South Korea Refuses Using Local Mapping Data Due To Security Concerns; Google Disappointed

By Susmita Pathak Mishra , Updated Nov 20, 2016 10:19 AM EST
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South Korea has refused to use local mapping data offered by Google and held security reasons responsible for such decision. The refusal came on Friday following the Alphabet Inc.'s unit's request to the nation to utilise its global maps service.

Google vs South Korea On Local Mapping Services

Google is known for handling its map services at centers outside South Korea and it wanted the nation to share its data with it. The verdict of refusal has, therefore, imposed restrictions on the use of the map services by people living in the nation. Like people of other countries, South Koreans will not be able to use an y app that could helps them with directions, Top Tech News stated.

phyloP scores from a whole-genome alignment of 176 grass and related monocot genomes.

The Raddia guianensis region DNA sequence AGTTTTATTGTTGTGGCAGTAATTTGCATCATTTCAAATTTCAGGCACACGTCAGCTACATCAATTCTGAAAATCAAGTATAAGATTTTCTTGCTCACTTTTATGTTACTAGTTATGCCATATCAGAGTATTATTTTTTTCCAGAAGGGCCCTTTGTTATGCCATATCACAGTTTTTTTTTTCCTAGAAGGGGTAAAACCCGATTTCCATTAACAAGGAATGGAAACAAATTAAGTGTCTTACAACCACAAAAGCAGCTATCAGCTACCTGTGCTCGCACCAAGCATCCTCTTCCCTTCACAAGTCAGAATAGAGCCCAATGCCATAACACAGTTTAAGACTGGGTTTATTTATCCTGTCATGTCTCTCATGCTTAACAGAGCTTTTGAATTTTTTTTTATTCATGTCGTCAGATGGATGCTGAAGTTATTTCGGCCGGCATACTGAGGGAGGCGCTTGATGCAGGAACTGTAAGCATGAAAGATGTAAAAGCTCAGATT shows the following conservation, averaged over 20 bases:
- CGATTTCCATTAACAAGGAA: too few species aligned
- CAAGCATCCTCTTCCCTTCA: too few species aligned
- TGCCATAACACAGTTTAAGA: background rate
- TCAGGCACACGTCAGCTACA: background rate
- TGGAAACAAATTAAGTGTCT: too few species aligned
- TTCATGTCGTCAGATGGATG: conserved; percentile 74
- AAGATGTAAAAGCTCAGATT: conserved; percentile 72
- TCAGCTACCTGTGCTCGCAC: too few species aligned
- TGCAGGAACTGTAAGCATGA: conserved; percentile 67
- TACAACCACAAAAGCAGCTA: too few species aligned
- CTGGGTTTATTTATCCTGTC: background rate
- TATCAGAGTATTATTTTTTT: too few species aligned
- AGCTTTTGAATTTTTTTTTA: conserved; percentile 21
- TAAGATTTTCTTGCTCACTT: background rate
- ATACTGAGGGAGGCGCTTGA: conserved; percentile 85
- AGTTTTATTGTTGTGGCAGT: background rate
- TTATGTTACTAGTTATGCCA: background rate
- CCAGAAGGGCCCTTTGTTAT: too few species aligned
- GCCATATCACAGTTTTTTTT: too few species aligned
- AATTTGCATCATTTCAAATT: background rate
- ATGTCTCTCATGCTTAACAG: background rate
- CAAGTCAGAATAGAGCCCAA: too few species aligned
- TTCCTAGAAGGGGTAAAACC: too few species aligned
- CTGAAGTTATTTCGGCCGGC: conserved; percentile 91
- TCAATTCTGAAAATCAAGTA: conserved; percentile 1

The nation's government said that it would permit Google to use its mapping data if it would promise not to disclose information about the military facilities across the nation via its satellite maps. It requested the company to blur those parts for security reasons if they really desired South Korea to use the mapping services.

Land ministry official Kim Tong-il said that the nation made its position clear from the beginning. It always maintained that it would export the local mapping data to Google if it deleted the security stuff. He added that the company has denied their proposal and refused to delete those details.

Google Releases Statement On South Korea's Security Concerns

On the other hand, Google has expressed its disappointment over the refusal from South Korea. "We've always taken security concerns very seriously and will continue to provide useful map services in compliance with Korea's current map data export regulation," Google spokesperson Taj Meadows said in a statement.

According to Indian Express, the tensions between North Korea and South Korea have been escalating at a higher pace. It might be the reason behind the later refusing to export its mapping details to Google. Giving such data to Google, which does not operate on domestic data servers might prove harmful for the southern Korean nation.

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